Faith, not fatalism

“Add Christian hope, born of faith, to the inevitability of death and the entire horizon of human experience is changed. Christian hope does not prevent death. Christian hope does not even delay death. But because Christian hope is hope in eternal life, it changes completely the way we are able to live here and now. Our hope for what is to come liberates us from the need to cling too dearly to life. Hope allows us to pay out our lives generously and without fear…

This is the heart of the Good News: Hope, born of faith, frees us for love.”

Stephen P. White, The Catholic Thing, March 29, 2022; https://www.thecatholicthing.org/2022/03/29/hope-and-dying/

I tried (unsuccessively) to explain my sense of faith versus fatalism to a friend a while back. This accomplishes what I intended in just a few words, confirming the old adage that If I’d had more time I would have used fewer words; and its correlary, if I’d understood my subject better I could have explained it more simply.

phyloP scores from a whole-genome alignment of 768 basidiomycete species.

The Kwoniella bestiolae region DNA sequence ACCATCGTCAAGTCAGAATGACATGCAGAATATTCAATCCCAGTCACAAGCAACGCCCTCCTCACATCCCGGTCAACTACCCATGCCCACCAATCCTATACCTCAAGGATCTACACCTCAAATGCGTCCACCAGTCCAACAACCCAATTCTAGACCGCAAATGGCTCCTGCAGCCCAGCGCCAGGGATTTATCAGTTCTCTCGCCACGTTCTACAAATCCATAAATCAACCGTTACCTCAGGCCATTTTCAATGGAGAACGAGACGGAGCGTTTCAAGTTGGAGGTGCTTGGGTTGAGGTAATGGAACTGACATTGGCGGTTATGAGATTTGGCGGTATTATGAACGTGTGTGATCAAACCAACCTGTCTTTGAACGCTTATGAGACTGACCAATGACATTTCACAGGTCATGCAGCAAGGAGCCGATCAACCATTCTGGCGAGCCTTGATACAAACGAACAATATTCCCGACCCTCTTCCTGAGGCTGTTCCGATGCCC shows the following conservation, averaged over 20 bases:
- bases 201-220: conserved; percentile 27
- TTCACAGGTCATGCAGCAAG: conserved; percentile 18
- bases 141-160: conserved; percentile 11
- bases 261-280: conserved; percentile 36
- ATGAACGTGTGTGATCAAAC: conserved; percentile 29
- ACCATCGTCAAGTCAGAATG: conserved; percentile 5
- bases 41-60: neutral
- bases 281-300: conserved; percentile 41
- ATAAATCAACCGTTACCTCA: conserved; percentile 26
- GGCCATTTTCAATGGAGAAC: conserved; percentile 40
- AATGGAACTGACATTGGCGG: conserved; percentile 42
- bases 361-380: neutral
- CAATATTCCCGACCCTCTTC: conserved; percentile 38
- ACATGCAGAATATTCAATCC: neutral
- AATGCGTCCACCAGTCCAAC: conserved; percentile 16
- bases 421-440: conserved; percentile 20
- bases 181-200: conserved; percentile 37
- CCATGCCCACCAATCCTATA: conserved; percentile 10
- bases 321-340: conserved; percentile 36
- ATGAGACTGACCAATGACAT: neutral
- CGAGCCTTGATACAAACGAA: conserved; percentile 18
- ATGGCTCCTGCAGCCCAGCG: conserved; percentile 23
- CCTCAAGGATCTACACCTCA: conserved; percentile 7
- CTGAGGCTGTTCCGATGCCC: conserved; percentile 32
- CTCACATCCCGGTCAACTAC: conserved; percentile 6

How broken must we become

How broken must we all become, Holy Lord,
Before we turn our eyes to You? You allow separation and division to prevail all around us and throughout our world.

The plagues of our time, physical and spiritual, they multiply daily. Covid surely, but so too the desecration of Your churches, the corruption of Your priests, evil distorting all the beauty of Your truth here on earth.

Satan’s bright lines of division—-
Between lovers of life and brokers of death,
Between parents and children,
Maskers and anti-maskers,
Vaxers and anti-vaxers,
God and His humans—-
Drive wedges between us, whose caustic smoke dissolves the loving ties that bind.

Yet, where you are, there is hope—Isn’t there, Father? Small Catholic communities, in the way of Benedict, possibly? Forming to pray and support one another and our relationships with You.

Bless these gatherings, Father. Use them to conform us to Your Will, to heal us, to lead us, more and more to Your purposes.